Harvesting heat to create electricity: A new world record

Approximately 90% of world’s electricity is generated in turbines moved by hot steam, which, unfortunately, operate only at 30 to 40 percent efficiency. This means that around two thirds of the total energy input is lost into the environment as waste heat. Thermoelectric materials can convert such waste heat into useful electricity, although they are not yet efficient enough to be applied industrially in a large scale. However, this might start to change as improving the efficiency of thermoelectric materials is targeted by many researchers worldwide. Big improvements are being made, among which the recent discovery by Li-Dong Zhao et al. that SnSe solid is the most efficient thermoelectric known to date clearly stands out 1.

It is almost 200 years since the Estonian physicists Seebeck first realized that a circuit made of two unlike metals with junctions at different temperatures deflected a compass. It was the first thermoelectric effect ever observed. Thermoelectric effects refer to both when a temperature gradient creates an electrical current or an electric potential creates a temperature difference. The applications of thermoelectrics are thus twofold: they can be used to generate electrical power from a temperature gradient or as refrigerators when a voltage is applied.

Even if all materials show thermoelectric effects, semiconductors are the most appropriate materials for building thermoelectric devices. At the atomic scale, if a temperature gradient is applied to a semiconductor the charge carriers diffuse from the hot side to the cold side creating an electrical current. The opposite can also happen, if applying a voltage an electrical current is established in a semiconductor the side from which the carriers are drifting cools down. In order to enhance the number of charge carriers and make these effects stronger, semiconductors used for thermoelectric applications are doped. Combining n-doped semiconductors, where extra electrons have been injected, with p-doped semiconductors, where electrons have been removed and the majority carriers are holes with positive charge, thermoelectric devices for power generation and refrigeration can be engineered as shown in Figure 1.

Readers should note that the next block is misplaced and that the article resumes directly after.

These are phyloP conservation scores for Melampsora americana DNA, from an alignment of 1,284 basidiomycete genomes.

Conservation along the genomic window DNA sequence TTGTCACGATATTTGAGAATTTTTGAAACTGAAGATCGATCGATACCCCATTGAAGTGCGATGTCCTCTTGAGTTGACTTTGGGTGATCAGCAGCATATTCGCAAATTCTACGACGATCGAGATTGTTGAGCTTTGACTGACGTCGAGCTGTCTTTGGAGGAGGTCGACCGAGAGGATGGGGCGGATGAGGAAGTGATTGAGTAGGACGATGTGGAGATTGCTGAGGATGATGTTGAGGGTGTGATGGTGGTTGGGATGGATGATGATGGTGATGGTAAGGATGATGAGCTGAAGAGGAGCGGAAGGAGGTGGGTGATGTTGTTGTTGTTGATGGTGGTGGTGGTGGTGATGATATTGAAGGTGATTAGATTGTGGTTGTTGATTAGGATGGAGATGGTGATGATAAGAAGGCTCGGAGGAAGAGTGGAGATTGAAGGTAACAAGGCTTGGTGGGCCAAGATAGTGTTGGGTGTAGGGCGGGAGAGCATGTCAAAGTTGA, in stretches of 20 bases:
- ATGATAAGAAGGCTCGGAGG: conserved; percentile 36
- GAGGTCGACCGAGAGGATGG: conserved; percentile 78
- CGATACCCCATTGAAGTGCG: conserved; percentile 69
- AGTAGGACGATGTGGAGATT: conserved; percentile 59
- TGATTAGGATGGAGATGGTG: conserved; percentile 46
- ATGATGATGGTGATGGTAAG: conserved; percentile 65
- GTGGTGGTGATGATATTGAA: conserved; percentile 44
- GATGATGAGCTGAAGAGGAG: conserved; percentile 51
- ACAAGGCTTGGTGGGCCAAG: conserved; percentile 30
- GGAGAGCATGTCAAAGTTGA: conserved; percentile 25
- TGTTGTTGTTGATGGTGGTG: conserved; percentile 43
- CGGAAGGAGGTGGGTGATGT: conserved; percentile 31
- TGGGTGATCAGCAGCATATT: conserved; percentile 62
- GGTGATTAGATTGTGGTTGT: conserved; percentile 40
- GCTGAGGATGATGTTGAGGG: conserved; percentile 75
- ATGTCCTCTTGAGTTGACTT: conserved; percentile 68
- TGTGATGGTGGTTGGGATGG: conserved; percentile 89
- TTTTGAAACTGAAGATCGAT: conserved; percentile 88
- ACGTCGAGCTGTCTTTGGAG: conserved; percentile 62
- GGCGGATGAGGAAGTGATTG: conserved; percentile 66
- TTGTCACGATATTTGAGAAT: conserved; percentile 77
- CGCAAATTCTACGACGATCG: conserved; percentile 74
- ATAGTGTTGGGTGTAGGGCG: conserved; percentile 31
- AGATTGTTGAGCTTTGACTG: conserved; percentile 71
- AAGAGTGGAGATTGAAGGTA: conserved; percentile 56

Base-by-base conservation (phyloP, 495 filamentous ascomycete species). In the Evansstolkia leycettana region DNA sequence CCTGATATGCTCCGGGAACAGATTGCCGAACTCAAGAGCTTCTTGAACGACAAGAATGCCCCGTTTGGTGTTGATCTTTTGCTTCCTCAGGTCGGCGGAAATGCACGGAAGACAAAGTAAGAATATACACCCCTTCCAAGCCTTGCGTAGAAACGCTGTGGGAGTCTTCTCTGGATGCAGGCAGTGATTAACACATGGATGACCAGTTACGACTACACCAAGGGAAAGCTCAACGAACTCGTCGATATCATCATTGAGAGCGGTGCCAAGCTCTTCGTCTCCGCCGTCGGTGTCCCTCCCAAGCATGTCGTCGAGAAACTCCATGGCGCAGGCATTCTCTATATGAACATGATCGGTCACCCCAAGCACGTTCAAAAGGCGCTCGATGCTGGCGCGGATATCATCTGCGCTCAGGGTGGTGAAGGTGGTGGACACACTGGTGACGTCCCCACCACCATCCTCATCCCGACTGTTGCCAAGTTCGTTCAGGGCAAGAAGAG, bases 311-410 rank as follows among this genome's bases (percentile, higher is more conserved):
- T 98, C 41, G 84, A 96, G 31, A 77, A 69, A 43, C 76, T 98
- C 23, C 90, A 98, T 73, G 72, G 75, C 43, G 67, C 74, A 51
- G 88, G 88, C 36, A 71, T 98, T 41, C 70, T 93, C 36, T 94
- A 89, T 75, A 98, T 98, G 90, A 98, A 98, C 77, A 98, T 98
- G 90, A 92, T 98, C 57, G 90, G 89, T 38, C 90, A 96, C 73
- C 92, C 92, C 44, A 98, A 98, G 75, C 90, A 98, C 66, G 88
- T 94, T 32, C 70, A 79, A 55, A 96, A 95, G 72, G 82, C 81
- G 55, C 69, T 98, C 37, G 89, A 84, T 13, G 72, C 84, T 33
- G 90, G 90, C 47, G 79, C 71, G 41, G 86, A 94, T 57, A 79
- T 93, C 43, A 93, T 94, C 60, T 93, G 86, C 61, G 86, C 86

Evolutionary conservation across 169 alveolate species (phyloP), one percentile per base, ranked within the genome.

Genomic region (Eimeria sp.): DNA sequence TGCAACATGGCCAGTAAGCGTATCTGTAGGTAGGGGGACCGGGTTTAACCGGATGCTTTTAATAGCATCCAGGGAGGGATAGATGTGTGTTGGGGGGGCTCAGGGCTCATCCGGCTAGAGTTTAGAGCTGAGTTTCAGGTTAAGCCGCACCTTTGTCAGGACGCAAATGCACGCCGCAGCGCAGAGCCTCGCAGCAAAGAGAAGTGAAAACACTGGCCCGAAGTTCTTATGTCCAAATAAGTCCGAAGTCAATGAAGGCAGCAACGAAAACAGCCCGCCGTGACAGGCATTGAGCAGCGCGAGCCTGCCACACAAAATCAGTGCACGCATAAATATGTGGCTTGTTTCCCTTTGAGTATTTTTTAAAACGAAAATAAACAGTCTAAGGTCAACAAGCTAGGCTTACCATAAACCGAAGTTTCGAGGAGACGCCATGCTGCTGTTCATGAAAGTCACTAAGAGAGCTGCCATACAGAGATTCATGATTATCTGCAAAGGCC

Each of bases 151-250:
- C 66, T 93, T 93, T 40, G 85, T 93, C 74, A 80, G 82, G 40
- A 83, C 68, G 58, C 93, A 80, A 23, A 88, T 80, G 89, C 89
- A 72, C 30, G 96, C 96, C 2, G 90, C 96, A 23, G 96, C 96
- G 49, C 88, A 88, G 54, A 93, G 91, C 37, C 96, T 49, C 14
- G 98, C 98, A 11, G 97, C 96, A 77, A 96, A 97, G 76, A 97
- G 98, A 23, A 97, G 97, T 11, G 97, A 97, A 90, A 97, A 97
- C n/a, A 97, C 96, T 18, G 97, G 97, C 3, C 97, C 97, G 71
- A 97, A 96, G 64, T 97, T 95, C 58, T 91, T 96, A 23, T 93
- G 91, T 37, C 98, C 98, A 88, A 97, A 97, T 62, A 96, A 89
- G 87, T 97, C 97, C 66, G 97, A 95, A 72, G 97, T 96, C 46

Figure 1. Two different applications of thermoelectric devices for refrigeration and power-generation. In the refrigeration mode (left panel) a voltage is applied to the device creating and electrical current I. As electrons in the n-doped part have negative charge and holes in the p-doped part positive charge, charge carriers always drift in the same direction inducing an active cooling in the upper part of the device. In the power-generation mode (right panel) the upper part of the device is connected to a heat source. The temperature gradient makes charge carriers drift to the cold part. As holes and electrons have opposite charge the temperature gradient induces an electrical current trhoughout the junction. | Credit: Terry M. Tritt and M.A. Subramanian, “Thermoelectric Materials, Phenomena, and Applications: A Bird’s Eye View”, MRS Bulletin  31, 188 (2006).
Figure 1. Two different applications of thermoelectric devices for refrigeration and power-generation. In the refrigeration mode (left panel) a voltage is applied to the device creating and electrical current I. As electrons in the n-doped part have negative charge and holes in the p-doped part positive charge, charge carriers always drift in the same direction inducing an active cooling in the upper part of the device. In the power-generation mode (right panel) the upper part of the device is connected to a heat source. The temperature gradient makes charge carriers drift to the cold part. As holes and electrons have opposite charge the temperature gradient induces an electrical current trhoughout the junction. | Credit: Terry M. Tritt and M.A. Subramanian, “Thermoelectric Materials, Phenomena, and Applications: A Bird’s Eye View”, MRS Bulletin 31, 188 (2006).

The low efficiency of thermoelectric semiconductors, however, has limited their application to situations where efficiency and cost are less important than reliability, for example in satellites and rovers exploring planets, like the Curiosity rover sent to Mars a few years ago (see Figure 2).

Figure 2. The Curiosity Rover on Mars is powered by a thermoelectric generator (MMRTG) | Credit: www.jpl.nasa.gov/
Figure 2. The Curiosity Rover on Mars is powered by a thermoelectric generator (MMRTG) | Credit: www.jpl.nasa.gov/

The efficiency of a thermoelectric material is determined by the dimensionless figure of merit (ZT) defined as

ZT = (S2σ/κ)T (1)